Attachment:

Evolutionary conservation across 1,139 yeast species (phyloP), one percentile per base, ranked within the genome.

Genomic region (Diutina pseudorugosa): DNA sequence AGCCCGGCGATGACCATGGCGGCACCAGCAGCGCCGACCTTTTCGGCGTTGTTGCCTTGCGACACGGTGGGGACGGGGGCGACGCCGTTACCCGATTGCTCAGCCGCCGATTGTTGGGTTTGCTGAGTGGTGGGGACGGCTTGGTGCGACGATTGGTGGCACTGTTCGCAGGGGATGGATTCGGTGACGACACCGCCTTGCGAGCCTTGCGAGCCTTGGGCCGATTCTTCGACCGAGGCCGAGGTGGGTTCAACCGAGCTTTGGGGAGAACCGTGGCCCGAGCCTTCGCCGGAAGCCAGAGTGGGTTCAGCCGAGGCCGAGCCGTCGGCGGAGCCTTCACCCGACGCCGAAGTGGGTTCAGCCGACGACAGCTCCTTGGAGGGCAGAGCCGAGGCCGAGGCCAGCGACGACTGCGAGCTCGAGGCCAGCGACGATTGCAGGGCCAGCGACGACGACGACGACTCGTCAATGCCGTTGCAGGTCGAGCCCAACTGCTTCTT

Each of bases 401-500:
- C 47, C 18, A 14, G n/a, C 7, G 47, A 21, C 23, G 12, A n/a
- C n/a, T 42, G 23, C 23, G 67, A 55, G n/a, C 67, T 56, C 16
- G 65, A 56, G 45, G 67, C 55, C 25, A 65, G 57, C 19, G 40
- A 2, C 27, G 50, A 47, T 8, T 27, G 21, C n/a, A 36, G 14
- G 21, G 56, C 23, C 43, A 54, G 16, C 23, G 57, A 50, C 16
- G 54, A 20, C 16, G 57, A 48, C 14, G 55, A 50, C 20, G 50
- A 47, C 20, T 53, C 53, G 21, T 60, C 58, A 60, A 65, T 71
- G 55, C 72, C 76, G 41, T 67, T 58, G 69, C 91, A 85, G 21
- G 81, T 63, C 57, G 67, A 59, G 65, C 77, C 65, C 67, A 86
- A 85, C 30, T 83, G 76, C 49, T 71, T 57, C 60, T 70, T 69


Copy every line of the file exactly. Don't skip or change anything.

Evolutionary conservation across 1,139 yeast species (phyloP), one percentile per base, ranked within the genome.

Genomic region (Diutina pseudorugosa): DNA sequence AGCCCGGCGATGACCATGGCGGCACCAGCAGCGCCGACCTTTTCGGCGTTGTTGCCTTGCGACACGGTGGGGACGGGGGCGACGCCGTTACCCGATTGCTCAGCCGCCGATTGTTGGGTTTGCTGAGTGGTGGGGACGGCTTGGTGCGACGATTGGTGGCACTGTTCGCAGGGGATGGATTCGGTGACGACACCGCCTTGCGAGCCTTGCGAGCCTTGGGCCGATTCTTCGACCGAGGCCGAGGTGGGTTCAACCGAGCTTTGGGGAGAACCGTGGCCCGAGCCTTCGCCGGAAGCCAGAGTGGGTTCAGCCGAGGCCGAGCCGTCGGCGGAGCCTTCACCCGACGCCGAAGTGGGTTCAGCCGACGACAGCTCCTTGGAGGGCAGAGCCGAGGCCGAGGCCAGCGACGACTGCGAGCTCGAGGCCAGCGACGATTGCAGGGCCAGCGACGACGACGACGACTCGTCAATGCCGTTGCAGGTCGAGCCCAACTGCTTCTT

Each of bases 401-500:
- C 47, C 18, A 14, G n/a, C 7, G 47, A 21, C 23, G 12, A n/a
- C n/a, T 42, G 23, C 23, G 67, A 55, G n/a, C 67, T 56, C 16
- G 65, A 56, G 45, G 67, C 55, C 25, A 65, G 57, C 19, G 40
- A 2, C 27, G 50, A 47, T 8, T 27, G 21, C n/a, A 36, G 14
- G 21, G 56, C 23, C 43, A 54, G 16, C 23, G 57, A 50, C 16
- G 54, A 20, C 16, G 57, A 48, C 14, G 55, A 50, C 20, G 50
- A 47, C 20, T 53, C 53, G 21, T 60, C 58, A 60, A 65, T 71
- G 55, C 72, C 76, G 41, T 67, T 58, G 69, C 91, A 85, G 21
- G 81, T 63, C 57, G 67, A 59, G 65, C 77, C 65, C 67, A 86
- A 85, C 30, T 83, G 76, C 49, T 71, T 57, C 60, T 70, T 69